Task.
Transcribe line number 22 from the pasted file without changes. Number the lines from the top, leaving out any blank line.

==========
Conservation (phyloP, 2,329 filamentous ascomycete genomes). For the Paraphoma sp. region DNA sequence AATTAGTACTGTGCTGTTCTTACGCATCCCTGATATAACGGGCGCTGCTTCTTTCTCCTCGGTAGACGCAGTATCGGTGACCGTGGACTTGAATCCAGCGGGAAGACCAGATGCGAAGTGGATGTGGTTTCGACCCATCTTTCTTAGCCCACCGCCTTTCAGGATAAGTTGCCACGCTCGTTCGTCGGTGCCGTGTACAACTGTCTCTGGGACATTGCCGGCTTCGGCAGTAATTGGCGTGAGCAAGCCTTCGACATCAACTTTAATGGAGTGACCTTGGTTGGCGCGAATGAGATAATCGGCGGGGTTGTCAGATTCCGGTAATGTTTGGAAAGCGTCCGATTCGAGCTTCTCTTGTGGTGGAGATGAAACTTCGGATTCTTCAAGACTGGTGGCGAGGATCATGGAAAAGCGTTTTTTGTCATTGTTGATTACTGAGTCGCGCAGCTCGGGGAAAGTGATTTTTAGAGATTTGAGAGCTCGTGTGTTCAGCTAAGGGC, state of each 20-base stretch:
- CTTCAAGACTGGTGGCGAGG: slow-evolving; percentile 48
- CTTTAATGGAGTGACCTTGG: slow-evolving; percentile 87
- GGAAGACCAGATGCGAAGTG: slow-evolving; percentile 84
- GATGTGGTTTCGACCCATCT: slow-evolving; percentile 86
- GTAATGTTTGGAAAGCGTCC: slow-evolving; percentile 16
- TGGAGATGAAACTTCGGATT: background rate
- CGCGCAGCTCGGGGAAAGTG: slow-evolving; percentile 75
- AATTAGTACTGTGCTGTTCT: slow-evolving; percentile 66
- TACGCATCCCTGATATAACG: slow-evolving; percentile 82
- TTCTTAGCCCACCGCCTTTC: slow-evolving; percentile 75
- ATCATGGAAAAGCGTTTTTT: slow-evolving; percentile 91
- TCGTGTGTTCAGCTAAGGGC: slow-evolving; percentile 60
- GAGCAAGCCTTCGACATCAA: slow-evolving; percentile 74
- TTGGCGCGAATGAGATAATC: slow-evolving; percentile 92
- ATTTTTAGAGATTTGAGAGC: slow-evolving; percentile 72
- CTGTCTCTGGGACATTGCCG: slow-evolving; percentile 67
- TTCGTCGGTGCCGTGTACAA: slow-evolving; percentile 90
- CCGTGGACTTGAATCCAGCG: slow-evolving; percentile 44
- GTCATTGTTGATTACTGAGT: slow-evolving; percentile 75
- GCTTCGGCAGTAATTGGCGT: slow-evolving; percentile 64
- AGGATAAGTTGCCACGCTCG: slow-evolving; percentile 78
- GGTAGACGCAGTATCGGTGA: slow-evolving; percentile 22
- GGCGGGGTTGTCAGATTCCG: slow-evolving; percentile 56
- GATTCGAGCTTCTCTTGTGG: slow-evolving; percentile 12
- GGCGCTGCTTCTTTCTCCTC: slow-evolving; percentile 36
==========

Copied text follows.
- AGGATAAGTTGCCACGCTCG: slow-evolving; percentile 78